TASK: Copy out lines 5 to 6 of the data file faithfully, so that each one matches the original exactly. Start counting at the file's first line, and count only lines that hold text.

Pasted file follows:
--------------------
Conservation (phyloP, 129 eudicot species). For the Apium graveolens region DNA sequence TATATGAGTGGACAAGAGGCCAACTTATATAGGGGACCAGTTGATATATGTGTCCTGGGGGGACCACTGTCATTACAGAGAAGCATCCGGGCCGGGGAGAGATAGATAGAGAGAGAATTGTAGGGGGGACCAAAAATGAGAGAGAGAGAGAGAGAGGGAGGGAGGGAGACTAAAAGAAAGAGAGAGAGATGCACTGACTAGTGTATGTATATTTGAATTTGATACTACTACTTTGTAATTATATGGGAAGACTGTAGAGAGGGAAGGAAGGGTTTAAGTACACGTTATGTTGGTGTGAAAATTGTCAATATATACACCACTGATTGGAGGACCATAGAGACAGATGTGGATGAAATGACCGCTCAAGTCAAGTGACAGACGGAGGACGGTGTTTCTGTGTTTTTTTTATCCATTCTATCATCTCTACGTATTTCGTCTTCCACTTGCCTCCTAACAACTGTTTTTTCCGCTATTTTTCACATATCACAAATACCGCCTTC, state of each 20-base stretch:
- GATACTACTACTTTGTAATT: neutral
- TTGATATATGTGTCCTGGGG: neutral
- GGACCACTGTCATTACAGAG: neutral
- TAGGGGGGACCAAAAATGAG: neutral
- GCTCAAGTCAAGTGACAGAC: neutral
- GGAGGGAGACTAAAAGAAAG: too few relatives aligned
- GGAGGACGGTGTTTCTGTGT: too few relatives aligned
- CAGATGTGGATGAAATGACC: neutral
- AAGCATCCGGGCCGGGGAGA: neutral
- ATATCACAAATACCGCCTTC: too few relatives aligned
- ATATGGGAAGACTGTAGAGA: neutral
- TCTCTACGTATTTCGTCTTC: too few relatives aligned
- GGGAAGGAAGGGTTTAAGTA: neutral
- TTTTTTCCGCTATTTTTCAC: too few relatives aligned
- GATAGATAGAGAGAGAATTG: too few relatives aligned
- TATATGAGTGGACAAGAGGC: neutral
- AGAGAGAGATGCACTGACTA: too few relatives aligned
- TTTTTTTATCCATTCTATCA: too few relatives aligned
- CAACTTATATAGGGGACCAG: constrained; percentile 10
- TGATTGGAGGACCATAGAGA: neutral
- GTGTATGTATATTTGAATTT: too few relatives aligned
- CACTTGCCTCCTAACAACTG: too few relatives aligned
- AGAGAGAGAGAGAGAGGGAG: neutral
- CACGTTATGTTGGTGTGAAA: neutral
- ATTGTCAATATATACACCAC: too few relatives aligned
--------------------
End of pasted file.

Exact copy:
- TAGGGGGGACCAAAAATGAG: neutral
- GCTCAAGTCAAGTGACAGAC: neutral